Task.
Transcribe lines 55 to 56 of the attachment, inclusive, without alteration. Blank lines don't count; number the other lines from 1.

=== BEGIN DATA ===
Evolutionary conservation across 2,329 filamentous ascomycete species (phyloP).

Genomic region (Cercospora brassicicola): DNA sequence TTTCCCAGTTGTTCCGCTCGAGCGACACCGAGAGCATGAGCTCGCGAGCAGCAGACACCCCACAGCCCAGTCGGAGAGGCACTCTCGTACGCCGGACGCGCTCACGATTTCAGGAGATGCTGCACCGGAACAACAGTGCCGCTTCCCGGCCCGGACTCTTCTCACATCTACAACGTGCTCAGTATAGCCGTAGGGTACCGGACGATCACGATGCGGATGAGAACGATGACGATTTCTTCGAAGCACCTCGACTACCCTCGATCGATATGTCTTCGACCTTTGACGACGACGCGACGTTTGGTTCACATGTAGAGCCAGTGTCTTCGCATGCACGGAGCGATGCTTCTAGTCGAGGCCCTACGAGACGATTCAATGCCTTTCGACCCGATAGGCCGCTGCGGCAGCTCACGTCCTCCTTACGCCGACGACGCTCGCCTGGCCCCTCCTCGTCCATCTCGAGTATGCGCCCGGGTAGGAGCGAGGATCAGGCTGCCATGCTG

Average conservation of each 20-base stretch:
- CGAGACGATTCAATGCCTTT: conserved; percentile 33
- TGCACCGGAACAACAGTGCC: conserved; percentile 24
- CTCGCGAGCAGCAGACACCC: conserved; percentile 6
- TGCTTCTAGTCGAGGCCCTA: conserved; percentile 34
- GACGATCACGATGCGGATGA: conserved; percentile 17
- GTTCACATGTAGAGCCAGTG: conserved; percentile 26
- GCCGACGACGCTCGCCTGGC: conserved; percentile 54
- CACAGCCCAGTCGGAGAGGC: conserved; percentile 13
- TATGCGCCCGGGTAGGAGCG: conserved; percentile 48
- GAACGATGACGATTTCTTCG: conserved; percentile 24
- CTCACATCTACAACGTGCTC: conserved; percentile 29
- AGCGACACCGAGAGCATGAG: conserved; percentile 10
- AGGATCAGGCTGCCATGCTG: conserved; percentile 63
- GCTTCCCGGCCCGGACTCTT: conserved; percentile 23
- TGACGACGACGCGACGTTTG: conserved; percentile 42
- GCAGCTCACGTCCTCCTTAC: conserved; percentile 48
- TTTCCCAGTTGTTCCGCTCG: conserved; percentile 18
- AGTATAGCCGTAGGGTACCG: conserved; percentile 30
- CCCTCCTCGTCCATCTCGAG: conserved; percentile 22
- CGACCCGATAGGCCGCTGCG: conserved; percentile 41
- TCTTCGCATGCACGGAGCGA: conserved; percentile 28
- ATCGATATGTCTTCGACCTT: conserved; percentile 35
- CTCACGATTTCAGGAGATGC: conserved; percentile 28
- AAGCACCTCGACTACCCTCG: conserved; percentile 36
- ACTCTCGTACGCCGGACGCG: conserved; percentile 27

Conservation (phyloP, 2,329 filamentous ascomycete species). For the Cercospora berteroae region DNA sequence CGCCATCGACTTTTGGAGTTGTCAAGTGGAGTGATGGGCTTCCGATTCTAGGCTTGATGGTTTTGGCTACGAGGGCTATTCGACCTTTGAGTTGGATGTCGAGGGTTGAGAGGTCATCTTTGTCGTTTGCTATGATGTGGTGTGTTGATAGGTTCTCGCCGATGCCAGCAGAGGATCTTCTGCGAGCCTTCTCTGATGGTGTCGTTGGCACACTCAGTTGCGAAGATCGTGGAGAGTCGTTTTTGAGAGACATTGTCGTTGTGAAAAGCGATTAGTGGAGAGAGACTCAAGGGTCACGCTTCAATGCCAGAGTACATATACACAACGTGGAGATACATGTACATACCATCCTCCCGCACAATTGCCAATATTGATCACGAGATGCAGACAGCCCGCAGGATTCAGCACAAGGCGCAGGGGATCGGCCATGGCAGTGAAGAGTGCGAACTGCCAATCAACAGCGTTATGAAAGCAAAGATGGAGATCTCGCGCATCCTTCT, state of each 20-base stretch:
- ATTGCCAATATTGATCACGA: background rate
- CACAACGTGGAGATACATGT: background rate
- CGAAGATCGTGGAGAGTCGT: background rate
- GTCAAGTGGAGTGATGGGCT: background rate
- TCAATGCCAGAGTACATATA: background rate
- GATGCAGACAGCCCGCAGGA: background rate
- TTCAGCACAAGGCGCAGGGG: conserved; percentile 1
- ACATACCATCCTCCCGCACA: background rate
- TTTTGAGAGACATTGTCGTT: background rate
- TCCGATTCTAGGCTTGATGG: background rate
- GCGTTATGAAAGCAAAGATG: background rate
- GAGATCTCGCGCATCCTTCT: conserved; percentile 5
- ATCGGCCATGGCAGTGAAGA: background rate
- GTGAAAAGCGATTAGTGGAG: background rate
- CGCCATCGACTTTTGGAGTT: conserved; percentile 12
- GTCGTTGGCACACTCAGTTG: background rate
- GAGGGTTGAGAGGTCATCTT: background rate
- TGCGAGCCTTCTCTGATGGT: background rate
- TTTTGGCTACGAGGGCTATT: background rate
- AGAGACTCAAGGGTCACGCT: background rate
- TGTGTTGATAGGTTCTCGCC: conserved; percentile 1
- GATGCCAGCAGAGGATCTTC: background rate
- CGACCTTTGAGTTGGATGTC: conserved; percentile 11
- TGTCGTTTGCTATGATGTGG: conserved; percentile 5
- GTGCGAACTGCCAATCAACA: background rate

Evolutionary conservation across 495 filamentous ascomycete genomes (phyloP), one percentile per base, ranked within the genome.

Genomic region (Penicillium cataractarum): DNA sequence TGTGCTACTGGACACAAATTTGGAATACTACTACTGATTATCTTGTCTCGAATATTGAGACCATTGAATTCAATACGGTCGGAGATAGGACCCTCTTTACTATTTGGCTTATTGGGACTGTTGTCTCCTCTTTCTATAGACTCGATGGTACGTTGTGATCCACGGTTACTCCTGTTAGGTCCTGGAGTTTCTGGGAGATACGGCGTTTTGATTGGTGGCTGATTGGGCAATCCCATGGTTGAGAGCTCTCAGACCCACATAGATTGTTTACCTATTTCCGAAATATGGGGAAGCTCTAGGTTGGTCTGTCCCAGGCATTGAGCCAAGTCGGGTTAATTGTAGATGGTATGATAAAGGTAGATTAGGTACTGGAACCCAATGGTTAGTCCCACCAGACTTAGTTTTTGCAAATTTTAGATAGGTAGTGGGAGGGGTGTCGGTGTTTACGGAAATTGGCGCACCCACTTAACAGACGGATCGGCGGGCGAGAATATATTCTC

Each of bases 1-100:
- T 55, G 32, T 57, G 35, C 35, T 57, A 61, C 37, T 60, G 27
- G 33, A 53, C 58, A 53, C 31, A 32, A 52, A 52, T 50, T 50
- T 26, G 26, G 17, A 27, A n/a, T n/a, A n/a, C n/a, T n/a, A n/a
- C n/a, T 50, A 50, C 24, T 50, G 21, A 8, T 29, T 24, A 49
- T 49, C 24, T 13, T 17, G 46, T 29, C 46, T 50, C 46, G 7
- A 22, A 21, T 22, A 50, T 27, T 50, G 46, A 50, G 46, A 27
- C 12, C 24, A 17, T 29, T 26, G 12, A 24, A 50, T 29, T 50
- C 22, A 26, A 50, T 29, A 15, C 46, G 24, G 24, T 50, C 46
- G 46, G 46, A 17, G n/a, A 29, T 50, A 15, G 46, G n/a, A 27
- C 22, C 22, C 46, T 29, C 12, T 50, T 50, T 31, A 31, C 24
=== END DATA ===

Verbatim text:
Evolutionary conservation across 495 filamentous ascomycete genomes (phyloP), one percentile per base, ranked within the genome.

Genomic region (Penicillium cataractarum): DNA sequence TGTGCTACTGGACACAAATTTGGAATACTACTACTGATTATCTTGTCTCGAATATTGAGACCATTGAATTCAATACGGTCGGAGATAGGACCCTCTTTACTATTTGGCTTATTGGGACTGTTGTCTCCTCTTTCTATAGACTCGATGGTACGTTGTGATCCACGGTTACTCCTGTTAGGTCCTGGAGTTTCTGGGAGATACGGCGTTTTGATTGGTGGCTGATTGGGCAATCCCATGGTTGAGAGCTCTCAGACCCACATAGATTGTTTACCTATTTCCGAAATATGGGGAAGCTCTAGGTTGGTCTGTCCCAGGCATTGAGCCAAGTCGGGTTAATTGTAGATGGTATGATAAAGGTAGATTAGGTACTGGAACCCAATGGTTAGTCCCACCAGACTTAGTTTTTGCAAATTTTAGATAGGTAGTGGGAGGGGTGTCGGTGTTTACGGAAATTGGCGCACCCACTTAACAGACGGATCGGCGGGCGAGAATATATTCTC